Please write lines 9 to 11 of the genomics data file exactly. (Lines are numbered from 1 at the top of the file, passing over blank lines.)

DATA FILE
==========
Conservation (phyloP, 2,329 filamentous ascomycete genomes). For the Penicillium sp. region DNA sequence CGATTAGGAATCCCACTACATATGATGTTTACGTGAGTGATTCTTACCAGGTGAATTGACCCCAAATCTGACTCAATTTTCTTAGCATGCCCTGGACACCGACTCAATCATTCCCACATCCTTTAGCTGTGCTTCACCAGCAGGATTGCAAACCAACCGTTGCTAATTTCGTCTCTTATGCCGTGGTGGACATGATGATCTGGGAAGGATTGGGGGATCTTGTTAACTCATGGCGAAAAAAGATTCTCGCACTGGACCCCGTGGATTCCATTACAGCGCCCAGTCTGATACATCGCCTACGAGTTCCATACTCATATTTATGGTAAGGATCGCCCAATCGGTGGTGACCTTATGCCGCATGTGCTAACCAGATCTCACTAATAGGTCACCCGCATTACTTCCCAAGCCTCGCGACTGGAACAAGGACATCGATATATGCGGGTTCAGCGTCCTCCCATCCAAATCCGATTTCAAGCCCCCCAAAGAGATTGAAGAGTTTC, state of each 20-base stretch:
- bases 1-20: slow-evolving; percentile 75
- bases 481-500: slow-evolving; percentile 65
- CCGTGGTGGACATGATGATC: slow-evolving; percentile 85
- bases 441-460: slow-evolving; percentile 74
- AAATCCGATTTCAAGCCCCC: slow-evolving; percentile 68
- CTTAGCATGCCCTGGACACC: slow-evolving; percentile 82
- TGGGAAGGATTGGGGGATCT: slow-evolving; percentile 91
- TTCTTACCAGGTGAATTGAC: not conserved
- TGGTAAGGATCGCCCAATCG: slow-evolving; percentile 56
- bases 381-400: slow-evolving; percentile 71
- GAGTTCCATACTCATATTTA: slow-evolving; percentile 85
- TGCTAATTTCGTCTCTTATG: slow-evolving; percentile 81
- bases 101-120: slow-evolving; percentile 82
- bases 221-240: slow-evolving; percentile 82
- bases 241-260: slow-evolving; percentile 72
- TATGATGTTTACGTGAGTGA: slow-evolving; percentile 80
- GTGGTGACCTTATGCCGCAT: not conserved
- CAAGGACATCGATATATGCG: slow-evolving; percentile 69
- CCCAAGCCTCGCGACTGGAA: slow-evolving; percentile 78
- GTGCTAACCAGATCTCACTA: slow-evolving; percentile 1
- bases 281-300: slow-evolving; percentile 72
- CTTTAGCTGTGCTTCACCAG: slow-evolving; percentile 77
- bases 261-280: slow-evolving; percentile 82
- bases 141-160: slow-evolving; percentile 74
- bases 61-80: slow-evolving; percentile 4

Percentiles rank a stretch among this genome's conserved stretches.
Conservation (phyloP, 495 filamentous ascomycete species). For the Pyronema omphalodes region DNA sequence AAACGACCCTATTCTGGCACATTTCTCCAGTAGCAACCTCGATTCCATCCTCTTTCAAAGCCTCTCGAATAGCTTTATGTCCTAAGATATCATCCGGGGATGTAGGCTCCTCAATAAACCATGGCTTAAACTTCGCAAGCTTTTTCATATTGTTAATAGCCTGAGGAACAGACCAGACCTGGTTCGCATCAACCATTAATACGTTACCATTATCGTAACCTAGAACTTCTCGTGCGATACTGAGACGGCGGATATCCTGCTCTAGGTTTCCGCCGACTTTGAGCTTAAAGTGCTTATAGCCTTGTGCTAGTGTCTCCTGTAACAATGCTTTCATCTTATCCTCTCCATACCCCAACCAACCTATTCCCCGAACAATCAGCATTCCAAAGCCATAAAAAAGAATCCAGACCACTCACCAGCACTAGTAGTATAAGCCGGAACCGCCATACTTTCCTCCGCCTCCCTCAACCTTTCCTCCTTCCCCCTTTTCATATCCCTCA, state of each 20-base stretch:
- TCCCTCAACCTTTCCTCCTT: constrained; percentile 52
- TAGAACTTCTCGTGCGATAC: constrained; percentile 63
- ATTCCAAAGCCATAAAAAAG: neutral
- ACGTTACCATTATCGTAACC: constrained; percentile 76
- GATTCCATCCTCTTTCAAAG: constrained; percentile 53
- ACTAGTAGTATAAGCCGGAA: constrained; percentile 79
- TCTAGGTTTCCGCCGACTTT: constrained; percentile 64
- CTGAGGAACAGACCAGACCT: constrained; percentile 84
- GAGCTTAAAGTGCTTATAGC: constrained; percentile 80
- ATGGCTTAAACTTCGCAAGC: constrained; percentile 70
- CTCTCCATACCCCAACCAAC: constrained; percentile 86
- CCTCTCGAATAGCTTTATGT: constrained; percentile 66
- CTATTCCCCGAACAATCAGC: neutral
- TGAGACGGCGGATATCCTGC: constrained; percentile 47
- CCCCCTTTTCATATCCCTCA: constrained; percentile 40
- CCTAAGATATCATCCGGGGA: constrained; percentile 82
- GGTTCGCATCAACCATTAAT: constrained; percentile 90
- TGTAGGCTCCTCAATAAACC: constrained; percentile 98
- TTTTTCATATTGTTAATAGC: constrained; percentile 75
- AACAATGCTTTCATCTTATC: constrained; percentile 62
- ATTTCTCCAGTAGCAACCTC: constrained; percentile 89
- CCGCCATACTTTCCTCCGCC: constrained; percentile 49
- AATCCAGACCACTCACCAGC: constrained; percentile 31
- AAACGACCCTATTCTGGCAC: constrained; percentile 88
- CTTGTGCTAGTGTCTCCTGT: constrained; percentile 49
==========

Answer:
- TTCTTACCAGGTGAATTGAC: not conserved
- TGGTAAGGATCGCCCAATCG: slow-evolving; percentile 56
- bases 381-400: slow-evolving; percentile 71